By Kriss Barlow and Kathy Dean
In today’s health care landscape, it’s never been more important for leaders to closely communicate with physicians and keep them abreast of key hospital and health system priorities. And yet a 2016 Advisory Board Company toolkit called out the fact that over half of physicians report they’re not kept informed of their organization’s strategic plans.1 Fresh off a recent lively discussion on the topic with the medical staff at University of Iowa (UI) Health Care, here are ten steps you can take to bring focus and best practices to your physician communications.
To learn more...SHSMD members, read the full article “10 Strategies for Improving Your Physician Communications” in the Spectrum newsletter.
- Make sure information is relevant. Don’t force doctors to sort through tons of messages to determine what’s important. Frankly, they won’t because they’re constantly inundated with information from a variety of sources. Use good judgement to consider what information is truly relevant for them, and make it clear what you want them to do with it.
- Be judicious about adding communication tools. While most physicians are proficient with apps and other digital resources, their world is about efficient and effective patient care. They aren’t looking for yet another information tool that will increase their workload. If you are adding a communication vehicle, even one focused on their needs, consider what can be eliminated.
- Consolidate messages to physicians. Consider what your department is sending, but also work to consolidate communications from other departments to prevent overloading physicians with a flurry of uncoordinated messages from your organization.
- Develop criteria for effective physician communications. Evaluate what types of information should be delivered face-to-face and what can be shared by the department chair at a meeting. Does the communication warrant an individual email, or could it be included in a weekly briefing? Typically, the more it affects the physician personally, the more personal your information channel should be.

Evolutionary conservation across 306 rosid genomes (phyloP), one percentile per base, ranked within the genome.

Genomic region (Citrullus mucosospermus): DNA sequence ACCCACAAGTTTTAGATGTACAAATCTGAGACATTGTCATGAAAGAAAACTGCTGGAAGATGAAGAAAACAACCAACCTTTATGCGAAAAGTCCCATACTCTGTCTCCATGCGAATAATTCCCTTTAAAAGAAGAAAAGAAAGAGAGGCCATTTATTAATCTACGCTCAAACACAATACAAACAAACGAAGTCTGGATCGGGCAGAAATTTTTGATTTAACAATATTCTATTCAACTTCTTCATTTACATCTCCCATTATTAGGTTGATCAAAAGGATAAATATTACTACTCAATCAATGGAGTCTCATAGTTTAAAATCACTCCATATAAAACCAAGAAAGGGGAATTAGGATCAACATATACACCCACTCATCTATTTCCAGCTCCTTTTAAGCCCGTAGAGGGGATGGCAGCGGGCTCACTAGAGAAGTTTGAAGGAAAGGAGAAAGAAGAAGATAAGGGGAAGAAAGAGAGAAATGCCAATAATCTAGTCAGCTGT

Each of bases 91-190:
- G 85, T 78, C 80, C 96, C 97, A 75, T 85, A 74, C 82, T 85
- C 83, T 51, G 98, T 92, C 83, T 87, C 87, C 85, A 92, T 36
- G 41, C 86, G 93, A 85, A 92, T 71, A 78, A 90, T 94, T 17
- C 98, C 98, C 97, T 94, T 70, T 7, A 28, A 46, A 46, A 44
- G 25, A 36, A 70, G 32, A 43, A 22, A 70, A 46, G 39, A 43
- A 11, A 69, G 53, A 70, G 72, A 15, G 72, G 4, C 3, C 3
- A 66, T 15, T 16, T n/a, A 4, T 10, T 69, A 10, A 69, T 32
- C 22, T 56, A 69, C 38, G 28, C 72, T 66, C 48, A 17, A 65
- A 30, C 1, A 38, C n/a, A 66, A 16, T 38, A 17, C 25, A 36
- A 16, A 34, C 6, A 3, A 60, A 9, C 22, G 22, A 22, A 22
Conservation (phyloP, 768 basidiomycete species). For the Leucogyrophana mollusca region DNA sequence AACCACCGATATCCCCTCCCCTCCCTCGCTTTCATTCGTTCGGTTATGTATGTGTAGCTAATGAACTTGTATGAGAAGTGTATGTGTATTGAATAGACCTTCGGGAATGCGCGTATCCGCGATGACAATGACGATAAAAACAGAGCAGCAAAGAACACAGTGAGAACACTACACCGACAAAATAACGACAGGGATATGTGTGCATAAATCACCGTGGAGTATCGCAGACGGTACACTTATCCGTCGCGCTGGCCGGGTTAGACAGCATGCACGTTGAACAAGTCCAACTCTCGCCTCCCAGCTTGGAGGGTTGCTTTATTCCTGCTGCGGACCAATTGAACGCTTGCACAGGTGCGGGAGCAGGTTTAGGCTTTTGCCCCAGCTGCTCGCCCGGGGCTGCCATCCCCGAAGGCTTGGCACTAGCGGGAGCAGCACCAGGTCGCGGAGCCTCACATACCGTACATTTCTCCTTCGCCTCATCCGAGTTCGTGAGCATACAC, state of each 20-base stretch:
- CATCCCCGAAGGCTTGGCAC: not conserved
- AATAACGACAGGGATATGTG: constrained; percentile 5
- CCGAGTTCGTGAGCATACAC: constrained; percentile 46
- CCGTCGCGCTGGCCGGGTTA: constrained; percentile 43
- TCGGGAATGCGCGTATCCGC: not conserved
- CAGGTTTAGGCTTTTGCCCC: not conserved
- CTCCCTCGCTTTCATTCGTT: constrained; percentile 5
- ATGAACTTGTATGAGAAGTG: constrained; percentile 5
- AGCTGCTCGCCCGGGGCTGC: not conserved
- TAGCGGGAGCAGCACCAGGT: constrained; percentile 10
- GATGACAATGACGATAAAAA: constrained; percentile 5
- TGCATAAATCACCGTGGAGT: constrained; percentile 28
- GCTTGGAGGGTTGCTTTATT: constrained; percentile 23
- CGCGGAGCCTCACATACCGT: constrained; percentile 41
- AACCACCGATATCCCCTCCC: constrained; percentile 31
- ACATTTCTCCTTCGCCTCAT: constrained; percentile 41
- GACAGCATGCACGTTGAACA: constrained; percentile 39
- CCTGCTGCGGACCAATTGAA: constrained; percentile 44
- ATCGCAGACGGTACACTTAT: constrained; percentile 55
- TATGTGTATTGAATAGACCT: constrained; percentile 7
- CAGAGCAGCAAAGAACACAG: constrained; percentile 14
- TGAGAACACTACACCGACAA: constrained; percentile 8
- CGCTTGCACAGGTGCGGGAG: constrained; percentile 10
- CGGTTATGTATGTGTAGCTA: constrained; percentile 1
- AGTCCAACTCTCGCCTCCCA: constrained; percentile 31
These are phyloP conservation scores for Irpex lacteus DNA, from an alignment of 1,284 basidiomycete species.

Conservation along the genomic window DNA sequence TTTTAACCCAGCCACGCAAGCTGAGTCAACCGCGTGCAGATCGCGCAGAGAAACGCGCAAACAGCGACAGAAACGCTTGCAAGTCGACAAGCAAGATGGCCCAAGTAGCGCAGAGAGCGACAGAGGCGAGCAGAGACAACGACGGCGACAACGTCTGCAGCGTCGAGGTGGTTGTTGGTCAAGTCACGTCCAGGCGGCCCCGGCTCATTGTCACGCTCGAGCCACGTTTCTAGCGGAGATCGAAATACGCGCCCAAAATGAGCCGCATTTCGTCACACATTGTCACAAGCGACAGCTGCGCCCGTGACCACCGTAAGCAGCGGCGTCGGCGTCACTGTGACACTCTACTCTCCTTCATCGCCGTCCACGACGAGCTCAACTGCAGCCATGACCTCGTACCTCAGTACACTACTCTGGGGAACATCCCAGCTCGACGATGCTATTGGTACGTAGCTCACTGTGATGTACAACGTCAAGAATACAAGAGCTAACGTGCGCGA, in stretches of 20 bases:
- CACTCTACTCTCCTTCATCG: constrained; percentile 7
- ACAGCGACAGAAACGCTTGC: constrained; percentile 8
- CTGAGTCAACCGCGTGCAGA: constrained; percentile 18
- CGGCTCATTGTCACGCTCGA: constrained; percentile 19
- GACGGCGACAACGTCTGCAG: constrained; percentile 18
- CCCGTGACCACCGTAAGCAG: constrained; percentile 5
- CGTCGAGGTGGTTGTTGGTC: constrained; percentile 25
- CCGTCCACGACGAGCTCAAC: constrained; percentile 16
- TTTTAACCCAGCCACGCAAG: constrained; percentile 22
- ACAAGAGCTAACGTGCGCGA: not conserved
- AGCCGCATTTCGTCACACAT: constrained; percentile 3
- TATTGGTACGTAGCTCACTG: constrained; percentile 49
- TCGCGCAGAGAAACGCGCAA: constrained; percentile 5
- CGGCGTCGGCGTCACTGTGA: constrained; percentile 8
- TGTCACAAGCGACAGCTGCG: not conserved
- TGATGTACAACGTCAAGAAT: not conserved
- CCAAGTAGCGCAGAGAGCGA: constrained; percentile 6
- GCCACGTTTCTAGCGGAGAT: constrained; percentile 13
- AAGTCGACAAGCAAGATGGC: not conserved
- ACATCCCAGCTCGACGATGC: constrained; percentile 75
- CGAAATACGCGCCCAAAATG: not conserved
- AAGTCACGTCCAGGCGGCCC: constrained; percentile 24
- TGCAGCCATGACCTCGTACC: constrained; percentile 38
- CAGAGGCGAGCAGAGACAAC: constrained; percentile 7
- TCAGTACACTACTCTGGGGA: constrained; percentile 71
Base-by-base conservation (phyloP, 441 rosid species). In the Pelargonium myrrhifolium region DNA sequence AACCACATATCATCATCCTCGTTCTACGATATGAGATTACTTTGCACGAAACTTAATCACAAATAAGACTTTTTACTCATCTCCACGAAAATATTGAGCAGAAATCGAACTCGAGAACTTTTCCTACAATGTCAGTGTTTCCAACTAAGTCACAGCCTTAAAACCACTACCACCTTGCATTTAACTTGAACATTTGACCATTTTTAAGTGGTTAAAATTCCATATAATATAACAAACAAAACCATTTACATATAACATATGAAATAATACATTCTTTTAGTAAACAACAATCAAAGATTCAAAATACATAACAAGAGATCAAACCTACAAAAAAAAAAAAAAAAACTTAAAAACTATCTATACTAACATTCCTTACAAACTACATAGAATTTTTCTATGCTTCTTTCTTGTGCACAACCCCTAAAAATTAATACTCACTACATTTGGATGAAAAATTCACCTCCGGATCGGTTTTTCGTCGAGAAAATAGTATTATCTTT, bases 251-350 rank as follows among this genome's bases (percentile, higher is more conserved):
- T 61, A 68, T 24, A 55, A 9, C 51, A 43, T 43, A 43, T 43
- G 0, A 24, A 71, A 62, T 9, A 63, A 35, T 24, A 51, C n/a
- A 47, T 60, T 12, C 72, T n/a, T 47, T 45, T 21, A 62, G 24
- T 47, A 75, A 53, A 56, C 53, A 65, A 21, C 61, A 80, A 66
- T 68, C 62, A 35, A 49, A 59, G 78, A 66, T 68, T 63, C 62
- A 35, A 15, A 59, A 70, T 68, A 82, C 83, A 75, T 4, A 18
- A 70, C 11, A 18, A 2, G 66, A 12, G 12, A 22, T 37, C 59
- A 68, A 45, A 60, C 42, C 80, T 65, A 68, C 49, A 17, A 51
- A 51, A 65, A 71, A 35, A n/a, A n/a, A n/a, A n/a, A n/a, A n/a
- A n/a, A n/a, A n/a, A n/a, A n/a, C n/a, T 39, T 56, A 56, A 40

- Understand and respect their schedules. Try to avoid asking physicians to make decisions that would negatively impact their productivity. For example, inviting doctors to a 10 a.m. meeting may interfere with their office schedule. At one well-run, large academic specialty center, the practice administrator meets with surgeons from 4:30 to 7 a.m. before they go to the operating room.
- Inform doctors early. Physicians are a key part of your organization’s inner circle and need to be made aware of important issues before the average consumer. Call it respect, but it’s also crucial because your doctors are frequently your first line of communication for patients who turn to them with questions.
- Involve them in identifying solutions. A 2016 Medscape study showed that physicians, especially employed doctors, are frustrated with their lack of control and involvement in hospital and health system decision-making. When issues arise, take a joint, collaborative approach to problem solving by seeking physicians’.2
- Be competent. Right or wrong, doctors won’t see leaders as competent based on their title. And, unfortunately, one administrator who is a poor communicator can cast a cloud over everyone in the C-suite. Choose your spokesperson carefully and help them to be a consistent voice of senior management with your physicians.
- Communicate in a style physicians can relate to. Remember that doctors generally spend their reading time on scientific journals about their specialty. So write like a scientific journal. If you ask for physicians’ opinions, be sure to follow up with them. Otherwise, you risk sending the message that you don’t care about their feedback.
- Don’t assume. Just because a message was sent doesn’t mean it was received. You probably can’t count the number of times you’ve heard leadership or staff say, “We told them, they just didn’t listen.” Sharp professionals know effective communication is never once and done.
Nonmembers, for more content like this, join SHSMD.This article was written by: Kriss BarlowPrincipal Barlow/McCarthy Hudson, WI (715) 381-1171 firstname.lastname@example.org Kathy DeanChief Marketing & Communications Officer University of Iowa Health Care Iowa City, IA (319) 335-7942 email@example.com
 A 2016 Advisory Board Company toolkit
 2016 Medscape study